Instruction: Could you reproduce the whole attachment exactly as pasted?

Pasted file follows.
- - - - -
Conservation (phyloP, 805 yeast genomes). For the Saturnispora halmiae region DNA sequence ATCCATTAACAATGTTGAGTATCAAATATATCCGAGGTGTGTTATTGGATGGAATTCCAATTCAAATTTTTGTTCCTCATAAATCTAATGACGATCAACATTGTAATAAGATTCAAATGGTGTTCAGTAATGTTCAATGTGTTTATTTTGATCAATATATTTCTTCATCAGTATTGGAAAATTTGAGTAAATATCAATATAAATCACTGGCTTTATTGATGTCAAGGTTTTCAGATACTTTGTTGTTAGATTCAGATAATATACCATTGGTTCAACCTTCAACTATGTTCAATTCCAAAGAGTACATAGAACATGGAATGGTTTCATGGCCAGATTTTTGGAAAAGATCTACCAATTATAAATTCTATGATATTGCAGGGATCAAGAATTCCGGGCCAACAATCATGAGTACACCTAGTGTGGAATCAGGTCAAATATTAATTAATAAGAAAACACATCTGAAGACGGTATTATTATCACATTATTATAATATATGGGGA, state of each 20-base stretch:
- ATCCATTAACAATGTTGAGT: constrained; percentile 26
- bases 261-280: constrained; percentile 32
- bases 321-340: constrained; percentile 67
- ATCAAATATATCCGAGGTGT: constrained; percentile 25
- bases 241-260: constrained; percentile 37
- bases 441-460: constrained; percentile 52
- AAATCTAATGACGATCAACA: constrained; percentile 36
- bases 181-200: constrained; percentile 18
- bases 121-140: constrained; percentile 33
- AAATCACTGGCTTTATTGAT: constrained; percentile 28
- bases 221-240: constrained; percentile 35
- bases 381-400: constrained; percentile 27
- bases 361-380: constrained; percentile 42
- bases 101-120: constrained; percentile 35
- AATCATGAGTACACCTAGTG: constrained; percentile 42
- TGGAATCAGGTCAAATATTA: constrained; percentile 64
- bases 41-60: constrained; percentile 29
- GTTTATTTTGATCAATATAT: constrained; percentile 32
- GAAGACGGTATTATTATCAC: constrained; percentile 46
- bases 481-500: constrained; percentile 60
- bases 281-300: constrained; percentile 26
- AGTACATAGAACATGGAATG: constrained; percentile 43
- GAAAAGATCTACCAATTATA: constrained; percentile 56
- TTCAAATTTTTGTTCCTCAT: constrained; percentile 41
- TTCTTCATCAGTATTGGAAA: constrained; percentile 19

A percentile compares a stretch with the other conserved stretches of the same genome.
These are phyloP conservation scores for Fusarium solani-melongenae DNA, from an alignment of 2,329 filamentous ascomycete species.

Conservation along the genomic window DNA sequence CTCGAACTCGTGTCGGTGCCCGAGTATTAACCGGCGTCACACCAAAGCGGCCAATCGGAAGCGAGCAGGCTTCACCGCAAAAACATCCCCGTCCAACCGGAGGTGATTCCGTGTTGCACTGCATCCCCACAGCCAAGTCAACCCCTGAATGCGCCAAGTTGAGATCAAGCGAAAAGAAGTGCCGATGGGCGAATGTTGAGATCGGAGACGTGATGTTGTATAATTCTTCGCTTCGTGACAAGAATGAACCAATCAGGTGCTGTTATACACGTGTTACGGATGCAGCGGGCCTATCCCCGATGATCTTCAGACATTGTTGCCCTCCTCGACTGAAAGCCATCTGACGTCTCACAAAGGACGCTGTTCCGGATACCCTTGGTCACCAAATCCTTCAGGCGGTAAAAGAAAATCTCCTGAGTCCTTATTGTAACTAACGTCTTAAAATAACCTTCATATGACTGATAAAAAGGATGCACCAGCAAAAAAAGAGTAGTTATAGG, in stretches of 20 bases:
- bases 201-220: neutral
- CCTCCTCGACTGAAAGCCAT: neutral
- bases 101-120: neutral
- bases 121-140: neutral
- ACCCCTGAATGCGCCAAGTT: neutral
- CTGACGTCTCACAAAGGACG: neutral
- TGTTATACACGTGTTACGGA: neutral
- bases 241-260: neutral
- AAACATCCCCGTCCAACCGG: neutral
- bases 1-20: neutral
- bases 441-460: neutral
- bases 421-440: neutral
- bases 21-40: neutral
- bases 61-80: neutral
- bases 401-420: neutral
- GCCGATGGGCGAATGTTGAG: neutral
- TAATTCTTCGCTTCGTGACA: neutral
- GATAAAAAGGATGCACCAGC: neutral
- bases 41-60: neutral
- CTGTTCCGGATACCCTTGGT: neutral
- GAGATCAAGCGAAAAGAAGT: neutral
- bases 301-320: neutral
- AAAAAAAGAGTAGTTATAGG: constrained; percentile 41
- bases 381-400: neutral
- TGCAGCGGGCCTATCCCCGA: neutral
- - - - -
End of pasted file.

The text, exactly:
Conservation (phyloP, 805 yeast genomes). For the Saturnispora halmiae region DNA sequence ATCCATTAACAATGTTGAGTATCAAATATATCCGAGGTGTGTTATTGGATGGAATTCCAATTCAAATTTTTGTTCCTCATAAATCTAATGACGATCAACATTGTAATAAGATTCAAATGGTGTTCAGTAATGTTCAATGTGTTTATTTTGATCAATATATTTCTTCATCAGTATTGGAAAATTTGAGTAAATATCAATATAAATCACTGGCTTTATTGATGTCAAGGTTTTCAGATACTTTGTTGTTAGATTCAGATAATATACCATTGGTTCAACCTTCAACTATGTTCAATTCCAAAGAGTACATAGAACATGGAATGGTTTCATGGCCAGATTTTTGGAAAAGATCTACCAATTATAAATTCTATGATATTGCAGGGATCAAGAATTCCGGGCCAACAATCATGAGTACACCTAGTGTGGAATCAGGTCAAATATTAATTAATAAGAAAACACATCTGAAGACGGTATTATTATCACATTATTATAATATATGGGGA, state of each 20-base stretch:
- ATCCATTAACAATGTTGAGT: constrained; percentile 26
- bases 261-280: constrained; percentile 32
- bases 321-340: constrained; percentile 67
- ATCAAATATATCCGAGGTGT: constrained; percentile 25
- bases 241-260: constrained; percentile 37
- bases 441-460: constrained; percentile 52
- AAATCTAATGACGATCAACA: constrained; percentile 36
- bases 181-200: constrained; percentile 18
- bases 121-140: constrained; percentile 33
- AAATCACTGGCTTTATTGAT: constrained; percentile 28
- bases 221-240: constrained; percentile 35
- bases 381-400: constrained; percentile 27
- bases 361-380: constrained; percentile 42
- bases 101-120: constrained; percentile 35
- AATCATGAGTACACCTAGTG: constrained; percentile 42
- TGGAATCAGGTCAAATATTA: constrained; percentile 64
- bases 41-60: constrained; percentile 29
- GTTTATTTTGATCAATATAT: constrained; percentile 32
- GAAGACGGTATTATTATCAC: constrained; percentile 46
- bases 481-500: constrained; percentile 60
- bases 281-300: constrained; percentile 26
- AGTACATAGAACATGGAATG: constrained; percentile 43
- GAAAAGATCTACCAATTATA: constrained; percentile 56
- TTCAAATTTTTGTTCCTCAT: constrained; percentile 41
- TTCTTCATCAGTATTGGAAA: constrained; percentile 19

A percentile compares a stretch with the other conserved stretches of the same genome.
These are phyloP conservation scores for Fusarium solani-melongenae DNA, from an alignment of 2,329 filamentous ascomycete species.

Conservation along the genomic window DNA sequence CTCGAACTCGTGTCGGTGCCCGAGTATTAACCGGCGTCACACCAAAGCGGCCAATCGGAAGCGAGCAGGCTTCACCGCAAAAACATCCCCGTCCAACCGGAGGTGATTCCGTGTTGCACTGCATCCCCACAGCCAAGTCAACCCCTGAATGCGCCAAGTTGAGATCAAGCGAAAAGAAGTGCCGATGGGCGAATGTTGAGATCGGAGACGTGATGTTGTATAATTCTTCGCTTCGTGACAAGAATGAACCAATCAGGTGCTGTTATACACGTGTTACGGATGCAGCGGGCCTATCCCCGATGATCTTCAGACATTGTTGCCCTCCTCGACTGAAAGCCATCTGACGTCTCACAAAGGACGCTGTTCCGGATACCCTTGGTCACCAAATCCTTCAGGCGGTAAAAGAAAATCTCCTGAGTCCTTATTGTAACTAACGTCTTAAAATAACCTTCATATGACTGATAAAAAGGATGCACCAGCAAAAAAAGAGTAGTTATAGG, in stretches of 20 bases:
- bases 201-220: neutral
- CCTCCTCGACTGAAAGCCAT: neutral
- bases 101-120: neutral
- bases 121-140: neutral
- ACCCCTGAATGCGCCAAGTT: neutral
- CTGACGTCTCACAAAGGACG: neutral
- TGTTATACACGTGTTACGGA: neutral
- bases 241-260: neutral
- AAACATCCCCGTCCAACCGG: neutral
- bases 1-20: neutral
- bases 441-460: neutral
- bases 421-440: neutral
- bases 21-40: neutral
- bases 61-80: neutral
- bases 401-420: neutral
- GCCGATGGGCGAATGTTGAG: neutral
- TAATTCTTCGCTTCGTGACA: neutral
- GATAAAAAGGATGCACCAGC: neutral
- bases 41-60: neutral
- CTGTTCCGGATACCCTTGGT: neutral
- GAGATCAAGCGAAAAGAAGT: neutral
- bases 301-320: neutral
- AAAAAAAGAGTAGTTATAGG: constrained; percentile 41
- bases 381-400: neutral
- TGCAGCGGGCCTATCCCCGA: neutral